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The U.S. education system is failing Ahmed

Obama should encourage teachers and police officers to do what they are paid to do

Yara al-Wazir

Published: Updated:

The 14-year old Ahmed Mohamed of Irving, Texas will now have to answer the question on visa applications “have you ever been arrested?” with a “yes”.

His only crime was proudly bringing his ingenious-looking clock to school one morning –which saw him led away in handcuffs and taken to a juvenile detention center. As a result, his future is tainted, all because of his bright and curious nature.

The American education system has failed Ahmed, and those like him. It has failed to dissociate itself from institutionalised racism. It has failed to do its job to inspire and teach young visionaries to lead the future.

Wasted futures

What happened to Ahmed Mohamed is part of a greater systematic problem when it comes to Americans of colour. Over 70% of school children who have been arrested are from African-American or Latino descent. This creates an environment in which students no longer trust their teachers or adults, which leads to wasted futures.

The zero-tolerance policy in the American education system has had children arrested for throwing temper tantrums, or scribbling on desks.

Yara al-Wazir

As much as the Muslim world would like to blame the American education system for discouraging Ahmed from pursuing his dreams because he is Muslim, the reason is not quite that simple. The zero-tolerance policy in the American education system has had children arrested for throwing temper tantrums, or scribbling on desks. The policy has a history of inherent racism due to ethnicity, and not simply due to religion.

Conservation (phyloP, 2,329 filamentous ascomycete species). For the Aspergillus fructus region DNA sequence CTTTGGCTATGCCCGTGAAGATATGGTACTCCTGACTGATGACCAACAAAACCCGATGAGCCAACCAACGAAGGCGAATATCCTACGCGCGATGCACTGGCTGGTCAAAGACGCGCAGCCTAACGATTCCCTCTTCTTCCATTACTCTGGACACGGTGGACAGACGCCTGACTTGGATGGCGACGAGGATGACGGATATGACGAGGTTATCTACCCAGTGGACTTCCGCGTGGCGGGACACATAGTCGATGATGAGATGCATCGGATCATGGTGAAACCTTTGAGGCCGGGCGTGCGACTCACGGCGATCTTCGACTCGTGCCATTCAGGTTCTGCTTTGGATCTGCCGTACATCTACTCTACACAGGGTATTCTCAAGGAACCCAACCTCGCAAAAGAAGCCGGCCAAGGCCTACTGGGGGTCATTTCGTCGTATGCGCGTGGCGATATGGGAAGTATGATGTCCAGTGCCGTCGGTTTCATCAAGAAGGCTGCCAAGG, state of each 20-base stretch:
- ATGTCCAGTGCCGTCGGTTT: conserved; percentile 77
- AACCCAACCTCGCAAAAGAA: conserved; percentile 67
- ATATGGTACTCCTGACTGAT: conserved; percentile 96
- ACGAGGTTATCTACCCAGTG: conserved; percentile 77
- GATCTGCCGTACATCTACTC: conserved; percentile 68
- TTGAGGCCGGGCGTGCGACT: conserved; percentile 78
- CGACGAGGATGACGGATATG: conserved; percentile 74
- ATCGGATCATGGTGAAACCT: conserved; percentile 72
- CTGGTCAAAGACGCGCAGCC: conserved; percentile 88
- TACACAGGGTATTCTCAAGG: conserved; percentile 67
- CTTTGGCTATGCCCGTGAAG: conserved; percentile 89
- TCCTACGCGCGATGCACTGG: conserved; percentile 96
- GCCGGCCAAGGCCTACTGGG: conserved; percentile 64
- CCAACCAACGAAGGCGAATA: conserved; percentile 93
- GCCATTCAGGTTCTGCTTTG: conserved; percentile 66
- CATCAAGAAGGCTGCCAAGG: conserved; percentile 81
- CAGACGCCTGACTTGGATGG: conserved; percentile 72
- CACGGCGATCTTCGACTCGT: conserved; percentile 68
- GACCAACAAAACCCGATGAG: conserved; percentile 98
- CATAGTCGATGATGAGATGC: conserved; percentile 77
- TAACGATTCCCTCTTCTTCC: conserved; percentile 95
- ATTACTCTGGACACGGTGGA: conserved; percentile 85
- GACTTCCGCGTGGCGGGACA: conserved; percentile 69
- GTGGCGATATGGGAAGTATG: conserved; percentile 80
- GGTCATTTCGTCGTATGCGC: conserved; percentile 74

When we’re living in the age of robotics and surviving in a culture that thrives on technological advancements, this is perhaps the biggest slap in the face for thinking outside the box.

Obama steps in

Despite our dependence on science and technology, studies have shown a shortage of students undertaking science, mathematics, engineering and technology related subjects. Yet this young 14-year-old Ahmed was taking the first step into a bright future full of inventions and breakthroughs when he was arrested.

The U.S. President Barack Obama took to Twitter to address the biggest and most disturbing takeaway from this case: the fact Ahmed, and those like him, may be discouraged from pursuing their passions and contributing to the world.

The issue of systematic racism needs to be addressed as well. Just as Obama took to Twitter to encourage Ahmed to pursue his passion, he should do the same to motivate teachers and police officers to do what they are paid to do: teach, encourage, motivate – and create a thriving, safe, environment.

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Yara al-Wazir is a humanitarian activist. She is the founder of The Green Initiative ME and a developing partner of Sharek Stories. She can be followed and contacted on twitter @YaraWazir

Disclaimer: Views expressed by writers in this section are their own and do not reflect Al Arabiya English's point-of-view.